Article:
In any case Ramadan is an exceptional month and an ordeal for everyone living in the Kingdom. For some, like the overworked maids, it may be like a nightmare while to others an enjoyable nightly party.
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Hello there! I’m Laura, the founder of Blue Abaya- the first travel blog in Saudi Arabia, established in 2010. Travel has always been my passion- so far I’ve visited 75 countries and I’m always on the lookout for new adventures inside and outside of Saudi Arabia! Follow my adventures in Saudi and beyond on instagram: instagram.com/blueabaya
That’s sad. They do need breaks and they need to eat. It’s not fair for them. I haven’t lived in Saudi for long, I was a child, I don’t really remember how it was and I barely visit now too. I feel sorry for the non muslims there
Seems like intolerance is everywhere. I saw a man with the sticker on his car that said “kafir” in English & Arabic, another guy wearing a T shirt w/ the word “kafir on it, walking in a Muslim shopping center :( Worst yet, an old man the first day of Ramadan started shoving food in his mouth looking at me and saying “look I’m eating, I’m going to hell” while I was shopping in Cost…. Ignorance everywhere.
Jennifer where did you see these people, I mean in which country? That is very odd! Why would someone want to do that is beyond me. What do they think they are accomplishing? Very ignorant indeed.
Chick Flick Journal-did you use to live in Riyadh?
You’re right its not fair for everyone, they are not treated the same.
Yeah But only for a few years I was 3 and I left when I was 6
Ok so you wouldn’t remember much :) are your memories mostly positive?
Kiitos taas mielenkiintoisesta postauksesta! Vaikka kirjottelit jonkin aikaa sitten suomlaisen ja saudi -aviomiehen eroista huumorilla höystettynä, olisi kiva silti kuulla lisää käytännön tasolla :) Miten suku hyväksyy ulkomaalaiset vaimot yleensä? Naisen asema ja kulttuurit ovat niin erilaisia, olisi kiva kuulla miten yhteinen elämä onnistuu käytännössä :)
Pitaapa taas kirjoitella lisaa noita kulttuuri ero juttuja kunhan kerkian!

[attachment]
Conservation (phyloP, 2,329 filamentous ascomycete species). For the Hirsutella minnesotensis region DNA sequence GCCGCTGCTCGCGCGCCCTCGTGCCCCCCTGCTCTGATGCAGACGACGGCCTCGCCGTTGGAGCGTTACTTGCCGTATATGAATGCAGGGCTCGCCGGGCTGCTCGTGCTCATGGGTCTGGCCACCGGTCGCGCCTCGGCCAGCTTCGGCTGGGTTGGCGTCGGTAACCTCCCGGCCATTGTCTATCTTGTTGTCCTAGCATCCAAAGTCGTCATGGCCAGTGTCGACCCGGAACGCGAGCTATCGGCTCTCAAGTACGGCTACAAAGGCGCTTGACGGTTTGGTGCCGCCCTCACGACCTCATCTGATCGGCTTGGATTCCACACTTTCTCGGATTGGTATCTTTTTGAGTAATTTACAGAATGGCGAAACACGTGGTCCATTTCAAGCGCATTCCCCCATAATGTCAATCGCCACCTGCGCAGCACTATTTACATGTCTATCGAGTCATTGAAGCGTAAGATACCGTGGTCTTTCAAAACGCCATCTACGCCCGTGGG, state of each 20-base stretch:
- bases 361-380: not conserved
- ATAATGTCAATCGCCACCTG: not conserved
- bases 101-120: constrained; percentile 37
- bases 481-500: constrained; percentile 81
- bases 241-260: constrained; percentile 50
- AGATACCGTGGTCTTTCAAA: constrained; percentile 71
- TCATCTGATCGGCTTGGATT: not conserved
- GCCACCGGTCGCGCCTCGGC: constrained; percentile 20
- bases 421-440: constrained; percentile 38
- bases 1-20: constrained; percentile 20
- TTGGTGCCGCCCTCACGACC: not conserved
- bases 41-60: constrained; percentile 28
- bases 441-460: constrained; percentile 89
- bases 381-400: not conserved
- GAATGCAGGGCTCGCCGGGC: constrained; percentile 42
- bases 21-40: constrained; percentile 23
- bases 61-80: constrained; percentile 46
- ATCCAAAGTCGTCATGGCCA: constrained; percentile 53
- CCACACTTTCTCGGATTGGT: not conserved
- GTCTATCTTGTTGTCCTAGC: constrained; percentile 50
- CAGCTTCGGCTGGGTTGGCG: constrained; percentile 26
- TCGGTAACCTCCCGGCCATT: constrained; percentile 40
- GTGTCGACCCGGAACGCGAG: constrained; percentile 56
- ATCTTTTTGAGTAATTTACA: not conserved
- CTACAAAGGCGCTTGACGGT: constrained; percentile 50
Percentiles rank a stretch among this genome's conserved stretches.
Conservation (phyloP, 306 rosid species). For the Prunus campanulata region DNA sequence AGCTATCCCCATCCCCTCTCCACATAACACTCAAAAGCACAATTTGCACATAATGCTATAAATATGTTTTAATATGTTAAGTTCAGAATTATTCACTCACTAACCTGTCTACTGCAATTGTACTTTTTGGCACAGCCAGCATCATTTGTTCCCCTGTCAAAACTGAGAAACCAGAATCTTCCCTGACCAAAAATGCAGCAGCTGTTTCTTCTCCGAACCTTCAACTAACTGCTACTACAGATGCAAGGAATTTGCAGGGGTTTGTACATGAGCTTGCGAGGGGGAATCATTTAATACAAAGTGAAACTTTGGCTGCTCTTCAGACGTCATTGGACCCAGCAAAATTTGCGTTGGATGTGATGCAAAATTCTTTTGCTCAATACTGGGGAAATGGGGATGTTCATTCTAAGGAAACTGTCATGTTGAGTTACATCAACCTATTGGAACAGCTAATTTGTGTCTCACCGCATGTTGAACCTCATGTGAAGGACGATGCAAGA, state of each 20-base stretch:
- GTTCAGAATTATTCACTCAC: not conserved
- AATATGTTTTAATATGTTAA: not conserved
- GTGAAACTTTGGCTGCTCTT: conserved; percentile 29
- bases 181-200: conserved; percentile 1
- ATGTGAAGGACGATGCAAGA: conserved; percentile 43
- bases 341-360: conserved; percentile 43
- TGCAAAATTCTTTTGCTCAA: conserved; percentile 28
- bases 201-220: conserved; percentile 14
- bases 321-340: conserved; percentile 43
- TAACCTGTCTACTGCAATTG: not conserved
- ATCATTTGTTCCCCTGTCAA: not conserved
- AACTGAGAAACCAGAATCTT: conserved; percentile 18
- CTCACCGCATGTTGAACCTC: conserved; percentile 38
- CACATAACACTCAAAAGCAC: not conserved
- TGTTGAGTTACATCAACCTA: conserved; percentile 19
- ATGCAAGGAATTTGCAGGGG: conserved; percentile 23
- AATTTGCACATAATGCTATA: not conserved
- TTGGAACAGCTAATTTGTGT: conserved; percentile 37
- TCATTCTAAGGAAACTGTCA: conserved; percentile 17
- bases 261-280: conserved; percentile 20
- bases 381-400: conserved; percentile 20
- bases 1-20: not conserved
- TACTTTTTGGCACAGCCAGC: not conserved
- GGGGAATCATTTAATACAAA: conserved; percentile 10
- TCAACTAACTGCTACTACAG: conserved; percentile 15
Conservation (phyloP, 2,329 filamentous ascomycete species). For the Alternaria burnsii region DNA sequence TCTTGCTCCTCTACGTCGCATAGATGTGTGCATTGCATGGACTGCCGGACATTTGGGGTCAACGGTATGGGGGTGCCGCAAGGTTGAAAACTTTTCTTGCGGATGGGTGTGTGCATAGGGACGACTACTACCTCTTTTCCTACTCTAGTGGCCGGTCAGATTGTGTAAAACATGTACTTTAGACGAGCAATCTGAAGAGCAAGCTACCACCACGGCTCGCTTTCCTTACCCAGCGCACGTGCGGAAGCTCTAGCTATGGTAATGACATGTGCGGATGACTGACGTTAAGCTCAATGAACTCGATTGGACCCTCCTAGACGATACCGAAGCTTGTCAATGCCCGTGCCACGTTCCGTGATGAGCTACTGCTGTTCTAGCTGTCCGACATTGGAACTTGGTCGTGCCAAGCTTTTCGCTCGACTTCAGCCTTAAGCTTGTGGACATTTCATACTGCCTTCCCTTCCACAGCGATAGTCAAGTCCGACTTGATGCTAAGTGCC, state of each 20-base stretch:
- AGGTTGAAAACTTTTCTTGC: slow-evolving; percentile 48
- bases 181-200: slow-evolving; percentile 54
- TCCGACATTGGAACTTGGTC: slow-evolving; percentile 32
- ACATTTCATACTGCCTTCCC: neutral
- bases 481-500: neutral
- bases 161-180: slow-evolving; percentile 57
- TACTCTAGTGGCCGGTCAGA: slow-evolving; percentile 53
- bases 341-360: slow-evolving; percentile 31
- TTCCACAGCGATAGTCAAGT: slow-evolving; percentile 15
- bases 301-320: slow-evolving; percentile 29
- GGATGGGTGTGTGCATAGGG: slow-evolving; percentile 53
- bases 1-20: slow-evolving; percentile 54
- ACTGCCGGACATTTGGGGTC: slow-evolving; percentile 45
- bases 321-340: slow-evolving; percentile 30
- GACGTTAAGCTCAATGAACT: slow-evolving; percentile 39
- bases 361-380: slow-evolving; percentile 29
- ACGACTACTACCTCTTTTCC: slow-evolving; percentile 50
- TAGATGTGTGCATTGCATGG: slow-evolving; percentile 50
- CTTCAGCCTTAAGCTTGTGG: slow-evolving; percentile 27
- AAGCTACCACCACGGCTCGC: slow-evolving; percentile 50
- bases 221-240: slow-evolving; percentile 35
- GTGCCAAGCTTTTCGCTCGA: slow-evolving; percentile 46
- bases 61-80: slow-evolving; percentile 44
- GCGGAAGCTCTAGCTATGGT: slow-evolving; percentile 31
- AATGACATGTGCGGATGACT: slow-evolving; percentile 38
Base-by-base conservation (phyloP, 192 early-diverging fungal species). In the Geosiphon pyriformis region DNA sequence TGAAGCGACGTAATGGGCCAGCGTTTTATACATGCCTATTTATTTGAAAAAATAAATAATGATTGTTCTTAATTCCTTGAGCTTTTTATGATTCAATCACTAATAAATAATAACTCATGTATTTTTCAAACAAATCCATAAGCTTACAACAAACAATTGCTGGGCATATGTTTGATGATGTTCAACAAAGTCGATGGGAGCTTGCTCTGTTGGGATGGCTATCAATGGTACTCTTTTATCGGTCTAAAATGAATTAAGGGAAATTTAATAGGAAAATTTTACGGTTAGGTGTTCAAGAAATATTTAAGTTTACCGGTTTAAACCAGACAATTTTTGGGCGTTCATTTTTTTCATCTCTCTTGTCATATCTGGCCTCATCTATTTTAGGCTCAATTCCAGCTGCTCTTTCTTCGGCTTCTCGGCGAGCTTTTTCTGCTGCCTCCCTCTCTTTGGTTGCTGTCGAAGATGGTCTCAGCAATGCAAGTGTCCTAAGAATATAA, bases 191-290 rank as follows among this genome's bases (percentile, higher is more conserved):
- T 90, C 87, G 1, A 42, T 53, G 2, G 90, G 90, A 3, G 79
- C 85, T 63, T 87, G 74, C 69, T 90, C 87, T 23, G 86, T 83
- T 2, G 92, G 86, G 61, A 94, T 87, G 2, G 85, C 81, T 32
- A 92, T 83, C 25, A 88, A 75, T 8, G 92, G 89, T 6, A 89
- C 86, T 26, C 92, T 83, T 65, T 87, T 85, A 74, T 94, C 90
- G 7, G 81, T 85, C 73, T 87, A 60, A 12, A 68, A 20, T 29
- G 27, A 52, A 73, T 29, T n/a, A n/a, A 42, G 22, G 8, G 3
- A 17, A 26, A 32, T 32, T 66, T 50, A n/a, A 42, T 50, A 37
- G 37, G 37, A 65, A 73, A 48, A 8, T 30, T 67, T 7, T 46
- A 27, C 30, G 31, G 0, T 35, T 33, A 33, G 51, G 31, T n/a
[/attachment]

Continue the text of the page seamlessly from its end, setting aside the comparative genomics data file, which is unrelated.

Se miten perhe suhtautuu ja hyvaksyy riippuu paljolti perheesta ja millaisia kokemuksia heilla on lansimaalaisista naisista ja sitten kuinka konservatiivisia he ovat. Omalla kohdalla on suvun hyvaksymiseen mennyt hieman pitempaan, aluksi olivat kovasti vastaan, mutta kun he huomasivat miten tosissamme me molemmat olimme niin pikkuhiljaa ovat lammenneet :)
This is a great post that highlights some of the issues relating to life in Saudi especially during this blessed month of Ramadan! My husband (Australian) is a muslim and he works with a lot of Saudis and I do get to hear about how the Saudis take looong breaks and even during the other months ALL Saudis cannot be found anywhere in the office after the Asr prayers (approx 3.15pm)! My husband is entitled to shorter work hours, but will still work longer if his job requires him to.
I always feel so bad for the maids, drivers etc. The lack of effort and work moral amongst a large number of Saudis still annoys me, but on the other hand that is the reason why my husband got his job here!
I just wish that all expat workers in this country would get to work under safe and fair circumstances with proper pay for what they do.
Hi Mrs Aquarius and thanks for your comment!
It looks like you know exactly what I’m talking about ;)
Although it might seem most Saudis are a bit on the lazy side, there are many who are very dutiful. My husband does not falls into that category, he always stays in the office for the required hours and sometimes longer if needed :)
I hope your husband doesnt have some other interests, warning signs!!
This was a very informative post.
hi there goodbyereality and thanks for stopping by!
[…] Ramadan is also a busy time for the Saudi religious police, also known as the ‘mutawa’ or Hai’a. The members of the Commission for Prevention of Vice and Promotion of Virtue will be on the look out for all things haram in the shopping malls, reminding people to go pray and enforcing strict dress code. This year the MOI issued a statement that expats eating or drinking during daylight hours will risk being flogged and or deported from the Kingdom. More about that in this post (written tongue in cheek) Ramadan-The Favorite Month of the Saudi religious Police.Ramadan in Saudi Arabia can be and is a wonderful experience for many. However, the non-Muslims and some expatriates might find this month especially gruesome due to certain rules and regulations. Read here about the two sides of Saudi Ramadan. […]
Ramadan is a month of blessing, fasting, self control and charity, So keep doing this things, Allah will surely reward you in this world as well as in here after.
[…] Some of the things I had been “warned” about did happen, such as the strange hiding of all foods from sight and some colleagues skipping work. (Read more about it in this post The Different Sides to Ramadan in KSA) […]
when is ramadan 2018..?
Very informative post.